Next, there is the concern about rationing of services. We've heard the horror stories about long waits for medical service in countries with nationalized health care. However, statistics don't actually back that up. What is more, a national health service doesn't necessarily preclude a privatized health service. Those who can afford to pay should be able to seek services outside the system - unlike the Canadian system, for example. This kind of 2-tiered system (while inherently unequal) ensures that everyone is ensured a basic level of care, while those who can afford it could get care more suited to their preferences. Still, there is always the concern that the government could botch things up horribly. However, most Americans who have Medicare or Medicaid are quite satisfied with their coverage.

The general population is concerned about the increasing costs of the government's Medicare liabilities. The general population, though, is also concerned about their own increasing health care costs. The fact is that health care costs are rising much more rapidly than inflation in the US. There are pretty much only three responses to this crisis-in-waiting: The capitalist option - i.e., let the markets set the price, which will be in line with supply and demand, and will make health care unaffordable for more and more Americans as time goes on - or the capitalist-socialist option - the utilizers of health care rally together and, through collective bargaining or denial of custom, force health care companies to control costs - or the 'socialist' option - the government (representing the will with the people) engages in collective bargaining on their behalf. Those are the only three options I see: do nothing, mass protest, and government intervention.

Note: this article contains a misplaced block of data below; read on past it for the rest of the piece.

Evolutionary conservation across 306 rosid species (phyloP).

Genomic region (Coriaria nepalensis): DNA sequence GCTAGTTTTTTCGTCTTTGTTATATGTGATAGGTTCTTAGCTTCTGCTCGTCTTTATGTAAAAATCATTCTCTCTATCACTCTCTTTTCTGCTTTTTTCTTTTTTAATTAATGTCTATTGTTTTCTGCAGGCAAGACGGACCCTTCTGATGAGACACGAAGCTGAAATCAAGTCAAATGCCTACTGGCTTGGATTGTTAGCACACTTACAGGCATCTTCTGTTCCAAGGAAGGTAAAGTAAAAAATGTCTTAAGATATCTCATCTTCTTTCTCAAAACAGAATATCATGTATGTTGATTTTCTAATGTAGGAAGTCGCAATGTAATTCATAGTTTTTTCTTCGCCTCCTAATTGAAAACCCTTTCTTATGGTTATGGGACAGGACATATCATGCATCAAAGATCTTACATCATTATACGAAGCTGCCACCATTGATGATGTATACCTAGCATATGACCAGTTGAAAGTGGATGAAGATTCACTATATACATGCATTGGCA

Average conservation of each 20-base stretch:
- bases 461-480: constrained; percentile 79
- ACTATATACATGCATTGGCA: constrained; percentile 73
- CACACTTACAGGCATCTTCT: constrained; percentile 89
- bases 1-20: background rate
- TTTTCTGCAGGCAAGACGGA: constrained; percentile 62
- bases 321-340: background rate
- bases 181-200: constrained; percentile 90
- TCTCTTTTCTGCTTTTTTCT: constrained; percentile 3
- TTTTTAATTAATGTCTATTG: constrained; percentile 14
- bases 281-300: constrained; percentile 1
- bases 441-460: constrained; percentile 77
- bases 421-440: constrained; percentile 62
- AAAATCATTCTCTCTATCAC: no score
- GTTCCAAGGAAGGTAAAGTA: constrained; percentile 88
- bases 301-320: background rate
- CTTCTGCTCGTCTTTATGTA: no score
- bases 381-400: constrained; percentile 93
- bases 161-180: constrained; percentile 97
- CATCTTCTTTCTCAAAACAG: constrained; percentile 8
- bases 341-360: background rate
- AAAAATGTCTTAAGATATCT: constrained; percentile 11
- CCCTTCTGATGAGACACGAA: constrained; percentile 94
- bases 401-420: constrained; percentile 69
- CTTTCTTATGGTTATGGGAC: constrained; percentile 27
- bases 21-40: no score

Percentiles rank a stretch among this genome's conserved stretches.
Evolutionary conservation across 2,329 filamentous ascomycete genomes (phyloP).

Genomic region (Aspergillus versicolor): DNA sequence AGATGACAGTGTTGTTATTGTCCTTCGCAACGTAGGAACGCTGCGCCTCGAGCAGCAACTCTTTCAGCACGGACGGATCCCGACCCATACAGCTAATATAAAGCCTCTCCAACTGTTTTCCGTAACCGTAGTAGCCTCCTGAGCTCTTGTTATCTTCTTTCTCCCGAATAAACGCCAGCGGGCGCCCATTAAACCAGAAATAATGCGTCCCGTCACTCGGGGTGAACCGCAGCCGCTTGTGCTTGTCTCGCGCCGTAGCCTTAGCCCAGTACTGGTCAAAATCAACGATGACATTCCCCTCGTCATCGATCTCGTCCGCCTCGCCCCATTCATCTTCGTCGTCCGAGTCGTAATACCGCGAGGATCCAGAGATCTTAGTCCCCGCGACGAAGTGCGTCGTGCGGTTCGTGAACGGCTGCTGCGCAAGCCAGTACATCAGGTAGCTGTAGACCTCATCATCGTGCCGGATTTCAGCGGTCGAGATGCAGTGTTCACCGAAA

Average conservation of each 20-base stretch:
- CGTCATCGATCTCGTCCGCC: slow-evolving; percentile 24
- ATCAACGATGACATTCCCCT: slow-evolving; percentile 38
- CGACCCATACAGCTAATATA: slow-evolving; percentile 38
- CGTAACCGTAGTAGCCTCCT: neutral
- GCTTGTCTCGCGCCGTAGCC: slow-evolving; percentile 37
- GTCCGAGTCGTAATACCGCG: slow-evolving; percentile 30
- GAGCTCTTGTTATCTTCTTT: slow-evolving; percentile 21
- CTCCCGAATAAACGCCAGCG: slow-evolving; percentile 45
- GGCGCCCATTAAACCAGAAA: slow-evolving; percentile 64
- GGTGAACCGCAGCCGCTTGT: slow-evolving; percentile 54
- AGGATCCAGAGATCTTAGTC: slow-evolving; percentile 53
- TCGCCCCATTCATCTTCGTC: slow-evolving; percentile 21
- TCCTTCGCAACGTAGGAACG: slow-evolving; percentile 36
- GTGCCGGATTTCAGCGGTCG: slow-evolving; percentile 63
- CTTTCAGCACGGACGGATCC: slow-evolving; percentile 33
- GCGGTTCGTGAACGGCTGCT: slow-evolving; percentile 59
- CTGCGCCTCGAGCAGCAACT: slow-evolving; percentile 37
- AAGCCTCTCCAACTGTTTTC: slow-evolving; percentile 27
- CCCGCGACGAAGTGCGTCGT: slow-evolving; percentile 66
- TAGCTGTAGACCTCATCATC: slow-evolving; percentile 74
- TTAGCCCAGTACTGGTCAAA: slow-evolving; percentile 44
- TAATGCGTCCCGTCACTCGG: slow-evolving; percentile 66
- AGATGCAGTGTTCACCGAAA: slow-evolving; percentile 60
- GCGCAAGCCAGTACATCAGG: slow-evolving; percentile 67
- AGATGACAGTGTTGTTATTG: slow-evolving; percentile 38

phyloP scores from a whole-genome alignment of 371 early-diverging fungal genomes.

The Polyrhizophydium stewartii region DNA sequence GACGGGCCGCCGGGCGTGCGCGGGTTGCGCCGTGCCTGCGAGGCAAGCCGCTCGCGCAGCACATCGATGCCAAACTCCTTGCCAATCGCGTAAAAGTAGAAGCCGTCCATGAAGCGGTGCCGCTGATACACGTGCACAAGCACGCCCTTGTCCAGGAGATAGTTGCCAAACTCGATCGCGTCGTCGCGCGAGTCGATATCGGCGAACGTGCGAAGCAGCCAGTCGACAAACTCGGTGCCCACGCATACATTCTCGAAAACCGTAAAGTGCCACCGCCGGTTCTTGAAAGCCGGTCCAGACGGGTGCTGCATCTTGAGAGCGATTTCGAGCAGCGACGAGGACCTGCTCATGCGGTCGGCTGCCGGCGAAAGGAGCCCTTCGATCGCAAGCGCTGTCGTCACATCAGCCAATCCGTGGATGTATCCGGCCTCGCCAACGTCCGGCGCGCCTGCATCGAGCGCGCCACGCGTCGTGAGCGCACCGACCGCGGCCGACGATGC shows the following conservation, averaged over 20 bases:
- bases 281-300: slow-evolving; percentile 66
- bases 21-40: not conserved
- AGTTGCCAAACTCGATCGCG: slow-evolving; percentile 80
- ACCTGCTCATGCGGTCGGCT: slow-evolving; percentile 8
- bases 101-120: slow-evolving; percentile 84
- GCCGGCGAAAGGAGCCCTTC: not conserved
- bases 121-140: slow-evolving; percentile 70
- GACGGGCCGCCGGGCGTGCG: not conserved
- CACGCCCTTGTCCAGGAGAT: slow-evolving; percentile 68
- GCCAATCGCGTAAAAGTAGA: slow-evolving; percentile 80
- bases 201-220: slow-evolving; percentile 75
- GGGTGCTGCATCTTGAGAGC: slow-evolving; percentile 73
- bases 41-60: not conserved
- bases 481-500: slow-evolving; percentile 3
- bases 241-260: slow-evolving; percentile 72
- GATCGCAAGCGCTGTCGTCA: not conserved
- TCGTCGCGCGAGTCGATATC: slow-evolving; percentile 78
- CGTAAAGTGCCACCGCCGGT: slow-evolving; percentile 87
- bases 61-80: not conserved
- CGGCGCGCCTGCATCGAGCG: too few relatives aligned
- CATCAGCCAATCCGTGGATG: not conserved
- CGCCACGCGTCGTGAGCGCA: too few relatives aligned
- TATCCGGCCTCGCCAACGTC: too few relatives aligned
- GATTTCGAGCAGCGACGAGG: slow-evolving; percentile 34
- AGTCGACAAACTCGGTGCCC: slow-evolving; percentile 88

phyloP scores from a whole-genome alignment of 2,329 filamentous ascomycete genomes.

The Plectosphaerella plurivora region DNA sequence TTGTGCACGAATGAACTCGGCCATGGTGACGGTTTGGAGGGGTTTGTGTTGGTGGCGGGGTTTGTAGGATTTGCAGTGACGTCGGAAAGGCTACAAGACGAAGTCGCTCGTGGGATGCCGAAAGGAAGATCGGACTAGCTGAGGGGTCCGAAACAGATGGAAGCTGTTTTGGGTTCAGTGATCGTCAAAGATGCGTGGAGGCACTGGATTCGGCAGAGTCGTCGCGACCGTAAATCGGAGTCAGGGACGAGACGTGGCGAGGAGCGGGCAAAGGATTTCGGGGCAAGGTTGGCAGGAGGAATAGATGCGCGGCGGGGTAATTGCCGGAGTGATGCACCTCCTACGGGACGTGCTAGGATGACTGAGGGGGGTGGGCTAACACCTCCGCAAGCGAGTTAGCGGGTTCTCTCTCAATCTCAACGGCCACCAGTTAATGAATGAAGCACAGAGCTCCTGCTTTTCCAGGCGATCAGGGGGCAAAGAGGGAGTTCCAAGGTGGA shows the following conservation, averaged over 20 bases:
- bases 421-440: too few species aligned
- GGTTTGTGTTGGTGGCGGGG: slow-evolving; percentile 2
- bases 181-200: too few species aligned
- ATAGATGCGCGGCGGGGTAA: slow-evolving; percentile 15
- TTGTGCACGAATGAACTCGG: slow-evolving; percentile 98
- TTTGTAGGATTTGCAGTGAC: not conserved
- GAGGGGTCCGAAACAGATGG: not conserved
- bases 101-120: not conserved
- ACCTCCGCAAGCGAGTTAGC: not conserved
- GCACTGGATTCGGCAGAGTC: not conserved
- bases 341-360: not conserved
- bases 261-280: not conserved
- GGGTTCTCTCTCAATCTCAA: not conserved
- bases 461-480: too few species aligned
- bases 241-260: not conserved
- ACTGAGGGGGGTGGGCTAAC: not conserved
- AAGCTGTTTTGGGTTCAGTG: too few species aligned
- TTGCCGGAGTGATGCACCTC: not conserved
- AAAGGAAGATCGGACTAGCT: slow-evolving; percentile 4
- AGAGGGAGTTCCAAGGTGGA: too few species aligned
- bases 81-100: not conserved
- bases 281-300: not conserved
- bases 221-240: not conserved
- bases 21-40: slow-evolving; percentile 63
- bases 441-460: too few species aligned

So there are the pros and cons as I see it. For some, certain cons are deal-breakers, and I understand that. Luckily, we can all trust that Americans will stick to their democratic ideals and, whatever the outcome, accept it as the result of the will of the people. Or challenge its constitutionality in court. Or vote in a new lot in order to effect change.

My apologies for the wall of text, and hooray for the rule of law!


RE: wasnt it obvious?
By SiliconDoc on 8/14/2009 9:53:13 AM , Rating: 2
You've got a string of lies so big there, there is no reaching you.
The last public poll took put "national healthcare" IN THE BOTTOM OF THE BARREL FOR CHOICES WE THE PEOPLE DELCARED TO BE OURS!
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What you've got is the whining, commoner, crybaby, broken hearted, alarmist, big government takeover, total line of CRAP !
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Your liar in chief actually got on TV and claimed national healthcare would not cost a dime of deficit nor a dime of increased, compiled, national debt.
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Healthcare costs are going to keep rising like they have since the dawn of time. The doctor no longer yanks on your achilles while sissy and daddy hold you down and muffle your screaming piehole, slap some plaster on your leg, give you a half dozen aspirin, then tell you to call in the morning while Daddy hands him $15 gold and silver backed US bucks.
Nowadays, it's an ambulance, 4 technicians and a driver, 14 emergency ward people, 3 x-rays on a multi-million dollar machine, some fancy new non plaster DUPONT fiber sharpie pen signable hinged at the knee cast, a hospital bed overnight just to make certain your noggin isn't anymore screwed up than it was, and lord knows how many return visits, a leg shaving when uncasted, and a finalized x-ray regiment to make certain it's all back together just right.
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HEALTHCARE COSTS WILL RISE FOR THE FORESEEABLE FUTURE, PERIOD, NO MATTER WHAT ANY GOVERNMENT DOES OR DOESN'T DO.
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Soon the stem cell injecton to increase bone mending speed at the break sihght, besides the corstisone will be standard practice, and that will cost a pretty penny to match the patients complex gentically specific metabolism.
I mean get a clue fella.
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The way we can reduce healthcare costs is have a gigantic bombing war in the USA and turn most modern science healthcare facilities to RUBBLE - barring that there's no going backwards into "cheaper".